All images: Ocean Voyages Institute
Sailing cargo ship SV Kwai has completed a record-breaking clean-up expedition in the Pacific Ocean. The 48-day Ocean Voyages Institute (OVI) mission, which started and ended in Hawaii, removed 103 tonnes of ghost fishing nets, derelict fishing gear and consumer plastics from the Pacific Gyre; an area of detritus accumulation also known as the Pacific Garbage Patch. The expedition is the largest open ocean clean-up ever conducted.
SV Kwai is a 43-metre steel-hulled packet ship, which has been reverse-adapted into a ketch-rigged sailing vessel. She has been carrying cargo and passengers between Hawaii and the Line and Cook Islands since 2006, and is used by OVI on its clean-up mission in the Pacific. While equipped with a motor, the ship aims to operate under sail 90 percent of the time.
“I am so proud of our hard-working crew,” says Mary Crowley, founder and executive director of OVI. “We exceeded our goal of capturing 100 tonness of toxic consumer plastics and derelict ‘ghost’ nets, and in these challenging times, we are continuing to help restore the health of our ocean, which influences our own health and the health of the planet.”
There is currently an estimated 150 million tonnes of plastic in the world’s oceans, and this number is increasing by around 12 million tonnes per year. Known as the “Ghost Net Buster,” Crowley is renowned for developing effective methods to remove significant amounts of plastics out of the ocean. “The oceans can’t wait for these nets and debris to break down into microplastics, which impairs the ocean’s ability to store carbon and toxify the fragile ocean food web,” she adds.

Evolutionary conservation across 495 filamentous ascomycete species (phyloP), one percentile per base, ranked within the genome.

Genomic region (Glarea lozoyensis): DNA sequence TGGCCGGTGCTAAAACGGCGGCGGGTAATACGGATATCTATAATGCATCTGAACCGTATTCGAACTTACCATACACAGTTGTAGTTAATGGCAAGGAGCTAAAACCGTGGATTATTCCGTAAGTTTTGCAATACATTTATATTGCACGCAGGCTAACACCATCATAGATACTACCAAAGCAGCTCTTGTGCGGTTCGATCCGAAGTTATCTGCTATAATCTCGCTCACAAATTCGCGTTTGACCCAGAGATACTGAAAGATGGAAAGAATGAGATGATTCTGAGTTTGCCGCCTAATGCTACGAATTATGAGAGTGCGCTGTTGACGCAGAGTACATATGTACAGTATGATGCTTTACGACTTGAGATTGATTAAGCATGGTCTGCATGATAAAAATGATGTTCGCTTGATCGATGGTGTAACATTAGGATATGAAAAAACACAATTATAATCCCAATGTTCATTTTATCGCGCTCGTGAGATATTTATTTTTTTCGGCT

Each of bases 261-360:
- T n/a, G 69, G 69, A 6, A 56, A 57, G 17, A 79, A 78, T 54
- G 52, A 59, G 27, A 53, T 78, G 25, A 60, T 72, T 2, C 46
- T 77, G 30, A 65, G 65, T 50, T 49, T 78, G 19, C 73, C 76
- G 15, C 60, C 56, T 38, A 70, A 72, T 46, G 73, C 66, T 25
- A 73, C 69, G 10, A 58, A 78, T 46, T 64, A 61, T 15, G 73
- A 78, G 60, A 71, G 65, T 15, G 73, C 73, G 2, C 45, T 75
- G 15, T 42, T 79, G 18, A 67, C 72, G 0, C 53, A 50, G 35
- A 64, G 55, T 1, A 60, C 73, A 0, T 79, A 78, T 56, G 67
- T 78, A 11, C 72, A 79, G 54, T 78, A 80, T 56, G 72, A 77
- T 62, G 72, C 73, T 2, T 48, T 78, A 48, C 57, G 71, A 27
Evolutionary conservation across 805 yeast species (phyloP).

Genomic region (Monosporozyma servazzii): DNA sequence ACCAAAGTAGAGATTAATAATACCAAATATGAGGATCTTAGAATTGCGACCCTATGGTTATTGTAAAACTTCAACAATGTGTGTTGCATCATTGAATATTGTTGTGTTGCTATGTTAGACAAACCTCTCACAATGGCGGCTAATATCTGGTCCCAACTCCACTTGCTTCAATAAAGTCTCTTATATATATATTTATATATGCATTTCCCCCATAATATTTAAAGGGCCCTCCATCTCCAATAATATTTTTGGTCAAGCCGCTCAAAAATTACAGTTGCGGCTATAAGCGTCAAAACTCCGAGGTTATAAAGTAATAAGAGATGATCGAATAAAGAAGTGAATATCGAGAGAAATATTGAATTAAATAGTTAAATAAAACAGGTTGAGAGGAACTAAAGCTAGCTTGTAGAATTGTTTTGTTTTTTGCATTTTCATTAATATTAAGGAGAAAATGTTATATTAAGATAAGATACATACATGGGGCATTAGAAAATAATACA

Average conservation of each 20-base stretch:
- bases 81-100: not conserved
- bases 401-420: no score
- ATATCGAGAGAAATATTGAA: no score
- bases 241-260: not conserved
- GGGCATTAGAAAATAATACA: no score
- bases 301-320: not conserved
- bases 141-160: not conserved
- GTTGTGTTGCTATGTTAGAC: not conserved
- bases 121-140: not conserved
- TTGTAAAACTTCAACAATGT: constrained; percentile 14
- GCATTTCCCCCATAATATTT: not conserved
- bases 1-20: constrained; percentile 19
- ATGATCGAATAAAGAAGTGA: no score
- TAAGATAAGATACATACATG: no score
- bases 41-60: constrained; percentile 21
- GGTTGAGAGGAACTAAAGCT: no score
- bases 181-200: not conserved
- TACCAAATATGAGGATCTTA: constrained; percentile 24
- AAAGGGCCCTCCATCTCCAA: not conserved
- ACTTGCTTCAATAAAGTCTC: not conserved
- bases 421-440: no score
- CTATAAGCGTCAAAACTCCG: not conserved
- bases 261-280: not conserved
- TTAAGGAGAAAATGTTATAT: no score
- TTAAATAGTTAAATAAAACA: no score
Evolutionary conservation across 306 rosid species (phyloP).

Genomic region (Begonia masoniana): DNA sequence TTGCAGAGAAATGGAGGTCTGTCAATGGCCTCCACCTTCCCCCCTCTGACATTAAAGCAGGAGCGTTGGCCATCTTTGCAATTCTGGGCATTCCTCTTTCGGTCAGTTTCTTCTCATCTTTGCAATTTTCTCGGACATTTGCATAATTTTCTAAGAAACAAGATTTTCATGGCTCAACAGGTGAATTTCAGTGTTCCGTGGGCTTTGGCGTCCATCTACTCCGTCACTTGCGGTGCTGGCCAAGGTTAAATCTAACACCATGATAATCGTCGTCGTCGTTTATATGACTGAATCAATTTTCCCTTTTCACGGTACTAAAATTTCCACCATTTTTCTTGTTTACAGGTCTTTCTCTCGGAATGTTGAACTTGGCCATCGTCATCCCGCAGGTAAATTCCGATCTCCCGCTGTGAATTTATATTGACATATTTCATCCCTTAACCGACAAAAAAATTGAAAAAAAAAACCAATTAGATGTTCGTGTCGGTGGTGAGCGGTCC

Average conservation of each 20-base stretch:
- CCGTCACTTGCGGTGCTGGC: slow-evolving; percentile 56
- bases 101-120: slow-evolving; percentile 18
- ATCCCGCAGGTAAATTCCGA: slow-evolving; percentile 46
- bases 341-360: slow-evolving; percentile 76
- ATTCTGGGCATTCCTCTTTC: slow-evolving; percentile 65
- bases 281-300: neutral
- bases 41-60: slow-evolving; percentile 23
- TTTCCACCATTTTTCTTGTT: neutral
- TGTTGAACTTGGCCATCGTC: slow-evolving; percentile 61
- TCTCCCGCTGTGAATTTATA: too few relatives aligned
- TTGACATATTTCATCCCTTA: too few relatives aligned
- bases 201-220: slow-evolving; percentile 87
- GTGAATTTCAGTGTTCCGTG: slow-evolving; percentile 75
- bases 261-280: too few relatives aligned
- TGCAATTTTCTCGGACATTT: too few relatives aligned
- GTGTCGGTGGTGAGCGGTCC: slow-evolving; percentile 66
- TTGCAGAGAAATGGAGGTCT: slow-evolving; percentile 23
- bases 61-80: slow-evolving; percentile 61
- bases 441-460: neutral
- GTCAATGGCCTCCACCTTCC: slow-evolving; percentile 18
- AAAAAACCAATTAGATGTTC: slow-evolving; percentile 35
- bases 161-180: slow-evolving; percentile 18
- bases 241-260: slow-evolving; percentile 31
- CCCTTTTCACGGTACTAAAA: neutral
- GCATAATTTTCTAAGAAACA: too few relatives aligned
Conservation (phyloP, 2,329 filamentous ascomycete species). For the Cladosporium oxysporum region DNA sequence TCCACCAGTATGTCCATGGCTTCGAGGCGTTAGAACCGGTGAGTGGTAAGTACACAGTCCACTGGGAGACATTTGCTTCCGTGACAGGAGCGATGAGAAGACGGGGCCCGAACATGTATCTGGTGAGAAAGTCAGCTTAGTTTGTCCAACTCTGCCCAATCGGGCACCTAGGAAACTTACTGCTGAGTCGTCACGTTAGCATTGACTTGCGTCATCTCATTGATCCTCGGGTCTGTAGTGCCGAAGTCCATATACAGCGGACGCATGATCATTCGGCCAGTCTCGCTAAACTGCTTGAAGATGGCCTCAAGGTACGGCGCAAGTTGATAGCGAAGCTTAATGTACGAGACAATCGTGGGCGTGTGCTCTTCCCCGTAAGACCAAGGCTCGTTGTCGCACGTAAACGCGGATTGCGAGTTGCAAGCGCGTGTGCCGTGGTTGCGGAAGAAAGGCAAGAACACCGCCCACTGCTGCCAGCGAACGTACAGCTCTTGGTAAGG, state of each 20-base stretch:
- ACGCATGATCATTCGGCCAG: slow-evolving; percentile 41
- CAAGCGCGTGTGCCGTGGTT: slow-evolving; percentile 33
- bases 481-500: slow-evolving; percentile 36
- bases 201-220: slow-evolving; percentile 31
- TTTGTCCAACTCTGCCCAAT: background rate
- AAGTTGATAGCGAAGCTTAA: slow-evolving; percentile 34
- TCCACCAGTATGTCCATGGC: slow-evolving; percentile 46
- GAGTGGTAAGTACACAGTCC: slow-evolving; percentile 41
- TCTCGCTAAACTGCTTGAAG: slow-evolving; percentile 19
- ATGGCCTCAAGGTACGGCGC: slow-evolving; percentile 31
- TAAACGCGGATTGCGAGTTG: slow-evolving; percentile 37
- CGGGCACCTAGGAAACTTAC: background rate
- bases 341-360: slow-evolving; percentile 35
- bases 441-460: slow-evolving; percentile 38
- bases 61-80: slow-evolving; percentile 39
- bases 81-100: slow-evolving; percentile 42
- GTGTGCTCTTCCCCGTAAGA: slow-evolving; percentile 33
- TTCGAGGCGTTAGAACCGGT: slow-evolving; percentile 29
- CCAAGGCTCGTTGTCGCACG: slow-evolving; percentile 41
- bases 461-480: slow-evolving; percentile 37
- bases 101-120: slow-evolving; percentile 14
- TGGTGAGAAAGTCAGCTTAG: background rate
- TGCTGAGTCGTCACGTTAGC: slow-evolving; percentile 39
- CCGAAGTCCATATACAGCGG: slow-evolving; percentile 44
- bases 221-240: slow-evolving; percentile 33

Locky MacLean is a former director at Sea Shepherd and has been a campaigner in marine conservation for two decades. “There is no cure-all solution to ocean clean-up: It is the long days at sea, with dedicated crew scanning the horizon, grappling nets, and retrieving huge amounts of trash, that makes it happen,” he says.
During the expedition, Kwai’s multinational crew collected marine plastic pollution with the help of GPS satellite trackers, which OVI designed with engineer Andy Sybrandy of Pacific Gyre, Inc.
These beacons are placed on nets by volunteer yachts and ships. Drones, as well as lookouts up the mast, enable the ship’s crew to hone in on the debris. They then recover the litter, place it in industrial bags, and store it in the ship’s cargo hold for proper recycling and repurposing at the end of the voyage.
The SV Kwai, led by Captain Brad Ives, and OVI are currently at sea, three weeks into a second voyage to the Gyre to continue clean-up of this area. The length of this second leg will be determined by how successful OVI is in securing additional donations.
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